Being a woman sometimes sucks

Every so often I come across particular behaviours towards women that really make me feel uncomfortable, upset, frustrated or just plain angry. I just had a comment posted on an old blog post of mine about women in IT:

Wow-this iss uch a popular site.

Why is it however, that when you women do something that men have been doing for ages (without any fanfare or blowing our own trumpets), it’s such a massive acheivement????

Tht’a the problem these days-women are so up themselves, men don’t wamt to know them.Thats the REAL reason why women can’t find men..but of course, that’s not the womens fault…is it??

What a load of bitches.

The post was apparently from a “Hugh G. Rection”, which of course demonstrates the maturity and spinelessness of this particular individual. I was going to just ignore the comment, but it just irked me so I thought I’d write a blog post why.

The behaviour never ceases to surprise me, and in one way I hope I never cease to be surprised, because I would hate to think I’d ever just accept it.

I was talking to a male friend recently and he said he had accidentally offended a female geek by making a crass joke about “jugs”, and I spoke to him about how it isn’t about the crassness. I know many women (and I’m one of them) who can be very rude or crass at times. It is because things like my friend’s joke about jugs, or the comment on my blog above, or being avoided at geek conferences because I’m female, or the occasional death threats against women or women groups, or, or, or…. all these behaviours are constant reminders that I am a woman, when my gender really shouldn’t make any difference. This constant reminder of my gender is thrust upon me and most women I know in IT, and this differentiation unfortunately builds the foundations of some really negative (albeit much less common) behaviours towards women in IT. I am just another geek, the same as a male geek is just another geek. People will always have a reason to disagree about code, opinions, or whatever, but I am really sick of my gender being a reason to be targeted, something that has to be pointed out as being different or somehow weird.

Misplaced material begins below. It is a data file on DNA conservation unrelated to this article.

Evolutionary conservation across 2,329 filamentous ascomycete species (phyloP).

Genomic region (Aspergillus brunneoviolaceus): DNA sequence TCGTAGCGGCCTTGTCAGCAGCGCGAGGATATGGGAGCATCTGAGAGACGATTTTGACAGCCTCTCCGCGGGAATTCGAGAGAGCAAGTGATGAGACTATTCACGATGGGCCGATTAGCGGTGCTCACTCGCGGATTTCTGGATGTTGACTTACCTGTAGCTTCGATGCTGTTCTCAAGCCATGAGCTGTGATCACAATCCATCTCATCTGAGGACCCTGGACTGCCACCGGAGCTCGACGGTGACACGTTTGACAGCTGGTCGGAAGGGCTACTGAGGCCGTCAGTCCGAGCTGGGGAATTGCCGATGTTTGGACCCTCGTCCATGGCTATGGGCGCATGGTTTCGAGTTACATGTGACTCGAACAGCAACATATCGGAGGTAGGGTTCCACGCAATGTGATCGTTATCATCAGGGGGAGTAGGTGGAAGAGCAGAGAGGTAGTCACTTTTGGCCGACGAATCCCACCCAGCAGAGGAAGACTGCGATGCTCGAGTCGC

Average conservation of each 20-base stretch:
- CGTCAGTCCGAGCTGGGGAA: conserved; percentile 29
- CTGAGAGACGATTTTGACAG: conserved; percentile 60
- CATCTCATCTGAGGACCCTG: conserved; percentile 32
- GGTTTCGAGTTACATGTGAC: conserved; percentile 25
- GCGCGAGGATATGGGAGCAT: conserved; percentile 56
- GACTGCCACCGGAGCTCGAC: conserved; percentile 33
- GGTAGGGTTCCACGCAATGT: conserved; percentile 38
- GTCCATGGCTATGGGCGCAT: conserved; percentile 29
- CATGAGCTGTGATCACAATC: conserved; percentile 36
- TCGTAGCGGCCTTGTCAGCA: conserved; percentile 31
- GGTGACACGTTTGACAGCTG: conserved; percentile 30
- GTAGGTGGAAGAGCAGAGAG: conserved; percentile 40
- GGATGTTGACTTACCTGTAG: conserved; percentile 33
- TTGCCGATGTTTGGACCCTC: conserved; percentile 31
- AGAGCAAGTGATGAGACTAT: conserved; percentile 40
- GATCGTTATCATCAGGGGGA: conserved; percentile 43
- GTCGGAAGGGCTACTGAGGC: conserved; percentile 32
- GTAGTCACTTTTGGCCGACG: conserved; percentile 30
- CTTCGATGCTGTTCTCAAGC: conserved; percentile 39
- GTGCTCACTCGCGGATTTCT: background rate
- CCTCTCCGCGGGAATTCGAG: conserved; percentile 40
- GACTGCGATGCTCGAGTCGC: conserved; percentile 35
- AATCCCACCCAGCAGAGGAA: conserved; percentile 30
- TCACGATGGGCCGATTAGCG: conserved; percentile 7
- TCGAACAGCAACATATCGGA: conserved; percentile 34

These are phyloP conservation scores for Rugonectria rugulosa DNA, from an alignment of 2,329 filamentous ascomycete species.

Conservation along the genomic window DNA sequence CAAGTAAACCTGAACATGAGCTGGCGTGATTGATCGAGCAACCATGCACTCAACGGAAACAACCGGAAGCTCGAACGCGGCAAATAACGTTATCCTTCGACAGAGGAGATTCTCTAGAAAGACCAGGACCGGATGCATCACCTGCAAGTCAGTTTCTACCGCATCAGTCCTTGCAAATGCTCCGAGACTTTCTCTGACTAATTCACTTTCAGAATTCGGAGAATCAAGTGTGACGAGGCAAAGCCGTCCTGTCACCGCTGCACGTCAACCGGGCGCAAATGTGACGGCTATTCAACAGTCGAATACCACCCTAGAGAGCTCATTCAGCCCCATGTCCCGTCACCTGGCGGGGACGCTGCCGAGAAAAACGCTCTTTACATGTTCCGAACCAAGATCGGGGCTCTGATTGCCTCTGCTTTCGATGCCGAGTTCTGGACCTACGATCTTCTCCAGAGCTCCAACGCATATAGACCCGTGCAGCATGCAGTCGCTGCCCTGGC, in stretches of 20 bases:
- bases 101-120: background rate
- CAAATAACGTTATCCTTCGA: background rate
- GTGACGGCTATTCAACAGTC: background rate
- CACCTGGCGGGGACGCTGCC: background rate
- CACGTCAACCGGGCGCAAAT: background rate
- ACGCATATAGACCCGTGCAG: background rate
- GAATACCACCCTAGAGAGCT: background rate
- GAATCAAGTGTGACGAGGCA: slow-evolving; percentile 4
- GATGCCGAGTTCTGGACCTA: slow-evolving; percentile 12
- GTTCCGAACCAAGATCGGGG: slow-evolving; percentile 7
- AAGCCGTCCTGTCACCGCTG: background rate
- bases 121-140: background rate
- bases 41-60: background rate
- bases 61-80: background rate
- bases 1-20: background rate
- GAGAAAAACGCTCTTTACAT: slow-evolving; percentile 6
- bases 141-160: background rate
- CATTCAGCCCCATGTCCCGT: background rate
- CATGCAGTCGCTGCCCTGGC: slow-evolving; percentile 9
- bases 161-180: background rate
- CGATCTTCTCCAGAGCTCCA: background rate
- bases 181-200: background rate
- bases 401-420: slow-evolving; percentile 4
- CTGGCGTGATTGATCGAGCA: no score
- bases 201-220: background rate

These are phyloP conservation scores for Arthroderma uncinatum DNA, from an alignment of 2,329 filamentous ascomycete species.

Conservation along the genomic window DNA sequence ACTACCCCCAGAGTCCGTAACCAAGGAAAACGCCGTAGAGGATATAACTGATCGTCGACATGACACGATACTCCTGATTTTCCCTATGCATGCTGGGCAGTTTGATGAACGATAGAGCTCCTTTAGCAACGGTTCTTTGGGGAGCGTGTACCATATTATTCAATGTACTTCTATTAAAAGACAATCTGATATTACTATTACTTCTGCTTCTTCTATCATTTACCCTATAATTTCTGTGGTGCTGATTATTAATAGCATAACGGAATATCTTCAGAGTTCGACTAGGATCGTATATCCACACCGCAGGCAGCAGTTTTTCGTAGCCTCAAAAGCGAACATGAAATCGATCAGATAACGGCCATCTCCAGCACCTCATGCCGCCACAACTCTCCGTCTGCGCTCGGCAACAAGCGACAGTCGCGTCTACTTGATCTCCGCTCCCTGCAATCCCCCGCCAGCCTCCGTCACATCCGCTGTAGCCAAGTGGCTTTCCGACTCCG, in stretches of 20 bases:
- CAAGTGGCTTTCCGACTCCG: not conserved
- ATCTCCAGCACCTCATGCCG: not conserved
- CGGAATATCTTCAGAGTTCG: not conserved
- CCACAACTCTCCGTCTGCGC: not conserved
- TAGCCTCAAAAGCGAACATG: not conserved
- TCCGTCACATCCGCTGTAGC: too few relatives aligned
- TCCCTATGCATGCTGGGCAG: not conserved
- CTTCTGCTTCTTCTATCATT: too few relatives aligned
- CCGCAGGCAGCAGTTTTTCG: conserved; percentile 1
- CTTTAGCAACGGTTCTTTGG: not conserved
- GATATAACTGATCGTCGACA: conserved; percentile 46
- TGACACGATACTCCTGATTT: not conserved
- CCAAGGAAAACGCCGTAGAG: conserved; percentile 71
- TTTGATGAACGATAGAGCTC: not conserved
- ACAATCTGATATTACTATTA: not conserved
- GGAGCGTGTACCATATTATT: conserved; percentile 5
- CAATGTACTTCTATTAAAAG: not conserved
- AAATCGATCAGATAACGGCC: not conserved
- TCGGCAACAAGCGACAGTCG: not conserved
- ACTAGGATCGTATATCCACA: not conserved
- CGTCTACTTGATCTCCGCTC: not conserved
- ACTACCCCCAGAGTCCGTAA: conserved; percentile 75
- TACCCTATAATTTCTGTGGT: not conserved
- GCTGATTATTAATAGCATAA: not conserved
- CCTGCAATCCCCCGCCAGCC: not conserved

I try to remain positive constantly, and am always saying that we can only improve the environment by coming together as a community to deal with negative behaviours (including sexism, racism, and any other antisocial and destructive perspectives). I usually try to live the change I want to see and I understand that a lot of sexism isn’t done with malicious intent and I myself try to refrain from sexist (or other negative) humour or perspectives. This isn’t a men vs women issue, in fact most men I know are wonderful people, and some are more upfront about smacking down sexism than a lot of women, for whom doing so would often enough incur unwanted attention. Ultimately there is a latent sexism in many parts of the world that I’ll have to deal with regardless, but I would like to ask the Free and Open Source community in particular to please be considerate of the people around you, and try to ensure that whatever project you are in, you are doing your best to make it an open and friendly environment for anyone to get involved. It is after all meant to be a meritocracy, meant to be about freedom and personal empowerment. Let’s try to minimise the impact of old world biases on our awesome community.

In response to the comment above, right now in many countries (including Australia) there is a mistaken perspective that there are no women in IT, that we’ve not really played much of a role, and as such IT is somehow a masculine thing to do. None of these perspectives are true, however the myths are turning many young people (and particularly young women) away from the industry. FOSS in particular is supposed to be a community where anyone can succeed according to their skill and effort. By allowing incorrect perspectives about the industry to flourish, we are not ever going to have a good cross-section of society participating in FOSS, and FOSS – like politics – needs to be openly participatory and representative. Also, we can see in various FOSS projects that gender, politics, religion and other potential barriers to personal interaction can be bridged through common base values and goals.